Youth ArtReach Studio
Y.A.S. Family // Ages 6-12: Weekend make-and-take workshops for families at ArtReach Studio HQ.
Y.A.S. Teen // Ages 13-18: Evening workshops for teens at ArtReach Studio HQ.

Population(s) Served
Children and youth
At-risk youth
Economically disadvantaged people

Where we work


Top Rated Nonprofit 2010

Level III Seal of Approval (Highest Level) 2013

Arts Education Resource Organization San Diego County Office of Education

Top Non Profit 2014

Level III Seal of Approval (Highest Level) 2014

Arts Education Resource Organization San Diego County Office of Education

Our results

SOURCE: Self-reported by organization

How does this organization measure their results? It's a hard question but an important one.

Number of participants attending course/session/workshop

This metric is no longer tracked.
Totals By Year
Population(s) Served

Children and youth, At-risk youth, Economically disadvantaged people

Related Program

In-Class Visual Arts Programs

Type of Metric

Output - describing our activities and reach

Direction of Success


Context Notes

Total number of students participating in ArtReach in-school programs each year.

Number of individuals attending community events or trainings

This metric is no longer tracked.
Totals By Year
Population(s) Served

Children and youth, Families

Type of Metric

Output - describing our activities and reach

Direction of Success


Our Sustainable Development Goals

SOURCE: Self-reported by organization

Learn more about Sustainable Development Goals.

Goals & Strategy

SOURCE: Self-reported by organization

Learn about the organization's key goals, strategies, capabilities, and progress.

Charting impact

Four powerful questions that require reflection about what really matters - results.

ArtReach Vision: Our overall vision is accessible, engaging art instruction for all young people regardless of economic, social, or physical barriers.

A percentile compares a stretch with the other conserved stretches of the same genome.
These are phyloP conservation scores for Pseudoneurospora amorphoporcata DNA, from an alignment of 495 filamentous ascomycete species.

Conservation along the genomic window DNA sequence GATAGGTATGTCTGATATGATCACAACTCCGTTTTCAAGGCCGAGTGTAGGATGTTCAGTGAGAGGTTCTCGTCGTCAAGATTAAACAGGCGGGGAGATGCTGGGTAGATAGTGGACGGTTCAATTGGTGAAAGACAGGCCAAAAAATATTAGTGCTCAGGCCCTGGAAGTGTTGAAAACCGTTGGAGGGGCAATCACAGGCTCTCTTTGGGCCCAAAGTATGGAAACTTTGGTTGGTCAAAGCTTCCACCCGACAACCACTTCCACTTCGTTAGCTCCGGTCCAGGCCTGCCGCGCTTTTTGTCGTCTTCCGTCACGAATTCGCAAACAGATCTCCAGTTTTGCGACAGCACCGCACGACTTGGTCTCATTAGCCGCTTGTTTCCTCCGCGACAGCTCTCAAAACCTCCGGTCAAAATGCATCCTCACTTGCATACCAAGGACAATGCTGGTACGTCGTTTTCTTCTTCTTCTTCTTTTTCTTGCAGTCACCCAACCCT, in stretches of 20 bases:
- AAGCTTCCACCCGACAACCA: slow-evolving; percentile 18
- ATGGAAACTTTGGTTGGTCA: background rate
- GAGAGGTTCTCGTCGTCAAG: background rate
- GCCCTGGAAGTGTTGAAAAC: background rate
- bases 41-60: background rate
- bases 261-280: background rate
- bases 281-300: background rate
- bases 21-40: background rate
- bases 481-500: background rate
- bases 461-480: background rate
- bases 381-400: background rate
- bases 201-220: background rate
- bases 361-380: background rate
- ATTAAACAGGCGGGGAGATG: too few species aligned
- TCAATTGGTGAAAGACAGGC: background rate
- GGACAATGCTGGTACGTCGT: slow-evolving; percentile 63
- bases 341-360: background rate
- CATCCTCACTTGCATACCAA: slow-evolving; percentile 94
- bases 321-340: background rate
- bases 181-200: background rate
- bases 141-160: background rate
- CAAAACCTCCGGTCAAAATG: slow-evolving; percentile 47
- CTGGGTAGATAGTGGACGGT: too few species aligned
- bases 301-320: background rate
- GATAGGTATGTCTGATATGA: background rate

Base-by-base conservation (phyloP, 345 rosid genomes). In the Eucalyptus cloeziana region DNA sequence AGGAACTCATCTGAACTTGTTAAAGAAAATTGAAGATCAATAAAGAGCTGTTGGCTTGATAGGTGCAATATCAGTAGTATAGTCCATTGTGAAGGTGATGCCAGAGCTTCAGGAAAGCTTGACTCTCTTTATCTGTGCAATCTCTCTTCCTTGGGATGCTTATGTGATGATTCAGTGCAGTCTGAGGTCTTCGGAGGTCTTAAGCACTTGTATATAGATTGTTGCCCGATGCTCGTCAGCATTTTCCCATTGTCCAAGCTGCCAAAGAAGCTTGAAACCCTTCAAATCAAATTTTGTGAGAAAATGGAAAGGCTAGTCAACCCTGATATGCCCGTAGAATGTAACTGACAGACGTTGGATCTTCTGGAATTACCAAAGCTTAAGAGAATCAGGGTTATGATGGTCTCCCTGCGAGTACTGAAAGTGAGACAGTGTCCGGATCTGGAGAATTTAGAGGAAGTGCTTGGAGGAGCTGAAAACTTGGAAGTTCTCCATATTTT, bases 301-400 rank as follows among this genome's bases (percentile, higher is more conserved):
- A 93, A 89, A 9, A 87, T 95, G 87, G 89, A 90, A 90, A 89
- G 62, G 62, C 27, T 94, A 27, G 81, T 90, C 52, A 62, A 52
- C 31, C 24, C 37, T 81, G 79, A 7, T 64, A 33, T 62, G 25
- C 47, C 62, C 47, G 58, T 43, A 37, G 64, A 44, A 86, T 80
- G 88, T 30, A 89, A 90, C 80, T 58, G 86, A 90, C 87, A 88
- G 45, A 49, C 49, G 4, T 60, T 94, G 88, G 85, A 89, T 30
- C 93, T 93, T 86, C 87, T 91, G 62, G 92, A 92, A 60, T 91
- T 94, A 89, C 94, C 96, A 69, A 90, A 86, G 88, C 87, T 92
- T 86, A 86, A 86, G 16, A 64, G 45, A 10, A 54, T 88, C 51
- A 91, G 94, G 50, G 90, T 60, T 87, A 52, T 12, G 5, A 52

Overall Impact:
ArtReach provides equal access to creative thinking and creative doing. Many studies connect art making to improved grades, attendance, test scores and confidence. ArtReach facilitates improved morale and a creative culture on the campuses we serve. Teachers morph our lessons into the foci for other subjects. Art shows blossom. Murals take over plain walls, mosaiced outdoor art blooms in the gardens. Ultimately, we hope to be agents of change so that entire schools and community centers take part in contributing to a creative campus year-round.

Strategic Goals:
ArtReach strives to accomplish these strategic goals each year:
Identify 20 or more schools that qualify for free programs each year. Criteria include: Title I School, no existing art program, no resources for a program, compelling reasons. Applications are scored on each criterion and queued according to date received. ArtReach provides as many free programs as funding allows.

Provide fee-based worked to schools with the ability to pay for programs.

Maintain high levels of quality control for in classroom work via teacher evaluations, student assessments and teaching artist feedback.

Engage teaching artists that reflect, not only a commitment to teaching art skills, but also dedicated to helping each student find a personal voice and personal satisfaction in creating art.

Connect with the community (parents, teachers, stakeholders, businesses) to widen advocacy to create arts rich schools. ArtReach belongs to arts education advocacy organizations, attends conferences, partners with other organizations and businesses on a regular basis to widen the arts education net.

Connect with artists and other arts organizations to provide the most robust programming possible.

Maintain and nurture and involved and educated board and artistic team.

Plan proven fundraising strategies for each year.

Student/School Learning Goals:
Learning goals include these significant milestones: